The speed of 57 miles an hour under water
Jens Scherer watched a water slide of 57 miles an hour outside Rio de Janeiro. This is like driving through the bare skin of your back.
The speed of 57 miles an hour is the fastest ever on the water slide. It was watched by Jens Scherer, German advertising director, in the Kilimanjaro region, which plummeted 164 meters high and 50 degrees at Águas Quentes, a water park outside Rio de Janeiro in 2009. Scherer, 30, the reigning competition “speed champion,” has also been host to four Guinness World sports records for 94 miles on a slide in Munich, including a day distance record. This is like driving through the bare skin of your back from New York to Philadelphia. He slept for just one hour and a half in those 24 hours and ascended 30,000 vertical fleets of the foot, the amount of walking from the sea to Mount Everest.
Swimming with Speed
It isn’t just about jumping and letting gravity do its job to approach 60 miles per hour on a water slide. Speed drop is an ability. An art. An art. And people are really, very serious about that. They are almost all German, and every year there are more. They participate in Slide Fast, Die Young and frequently sponsored waterparks spend several hours a weekend in the country.
Speed cutting is a catch-the-eye phrase for a wide variety of activities ranging from essential top-to-bottom times to sliding marathons (fastest to cover 26.2 horizontal miles). For the time being, the sport remains entirely German and probably best resembles paintball in the US in the national sporting firmament. Those that compete are insane; those who find this uncommon and perhaps even somewhat frightening.
It didn’t seem terrifying to me when I first heard of speed-chuting last winter. It sounded bizarre. So I phoned Scherer in February to learn how I might take the step. Scherer informed me that my timing couldn’t be better. In late March, the Kentucky Derby sports track in the Baltic Sea resort town of Scharbeutz will be held at the German National Speed Chuting Championship. Scherer observed, to my surprise, that the competition was open for everyone. No American had ever competed in speed cutting, which meant the US champion’s title was not asserted. I chose to do something about it. I decided I should.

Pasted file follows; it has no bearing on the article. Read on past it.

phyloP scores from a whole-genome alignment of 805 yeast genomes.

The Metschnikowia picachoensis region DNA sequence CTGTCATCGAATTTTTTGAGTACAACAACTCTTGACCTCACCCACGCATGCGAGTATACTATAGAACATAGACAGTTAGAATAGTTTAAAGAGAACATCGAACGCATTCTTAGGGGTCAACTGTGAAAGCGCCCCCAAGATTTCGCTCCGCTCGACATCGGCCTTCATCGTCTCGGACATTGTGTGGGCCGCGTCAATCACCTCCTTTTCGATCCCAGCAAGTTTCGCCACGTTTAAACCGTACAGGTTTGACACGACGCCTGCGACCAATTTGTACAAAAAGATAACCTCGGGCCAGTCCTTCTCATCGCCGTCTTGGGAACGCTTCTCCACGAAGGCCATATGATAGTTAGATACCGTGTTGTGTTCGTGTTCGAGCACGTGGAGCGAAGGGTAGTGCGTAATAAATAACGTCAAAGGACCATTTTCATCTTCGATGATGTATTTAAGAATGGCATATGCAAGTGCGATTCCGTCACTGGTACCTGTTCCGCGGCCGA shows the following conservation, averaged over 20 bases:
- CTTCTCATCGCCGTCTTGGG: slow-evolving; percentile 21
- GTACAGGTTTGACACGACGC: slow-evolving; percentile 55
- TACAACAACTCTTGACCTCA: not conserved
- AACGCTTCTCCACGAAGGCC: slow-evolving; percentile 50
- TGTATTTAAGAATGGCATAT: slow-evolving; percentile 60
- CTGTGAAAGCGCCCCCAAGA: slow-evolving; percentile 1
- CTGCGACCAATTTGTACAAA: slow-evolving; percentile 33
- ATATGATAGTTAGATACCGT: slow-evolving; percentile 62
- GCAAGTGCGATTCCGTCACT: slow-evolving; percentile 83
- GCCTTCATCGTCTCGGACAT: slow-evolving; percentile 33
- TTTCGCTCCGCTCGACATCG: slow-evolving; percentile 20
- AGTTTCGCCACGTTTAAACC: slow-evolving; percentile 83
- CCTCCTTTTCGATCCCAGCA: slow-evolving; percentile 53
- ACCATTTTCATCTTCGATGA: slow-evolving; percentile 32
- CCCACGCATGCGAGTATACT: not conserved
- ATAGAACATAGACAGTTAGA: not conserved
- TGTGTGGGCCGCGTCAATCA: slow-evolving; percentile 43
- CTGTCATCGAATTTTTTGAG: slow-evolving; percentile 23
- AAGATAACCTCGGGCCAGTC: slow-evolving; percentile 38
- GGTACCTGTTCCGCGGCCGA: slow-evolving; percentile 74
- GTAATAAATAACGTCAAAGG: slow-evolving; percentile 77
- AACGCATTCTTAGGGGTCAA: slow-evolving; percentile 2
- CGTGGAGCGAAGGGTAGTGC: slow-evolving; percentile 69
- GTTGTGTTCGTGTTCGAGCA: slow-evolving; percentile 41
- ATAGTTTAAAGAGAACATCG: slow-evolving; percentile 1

Learning New Things
“I’d be glad to teach you my skills if you were to visit a few days beforehand,” said Scherer kindly. “At my sofa, you can crash.”
Let me be French: Let me be French. There would never be someone who mistakes me for someone in a primary sporting contest. My daily training scheme is a half-mile coffee shuffle that takes a few mini-muffins of banana oats. Luckily, when I noticed my lack of fitness, Scherer wasn’t looking fazed. He offered me some essential tips to begin preparing the “tube rocking” that he mentioned.
Speed cutting is much like powerlifting, he explained. All I had to do was isolate and train a few core muscles until they were solid rock. He also wanted me to find a nearby water toboggan and practice. Easier said than done because it’s winter when you reside in New England. Ultimately, I dedicated myself to 50 sit-ups and ten pull-ups every morning, which I spent just eight days on in obsessive fashion.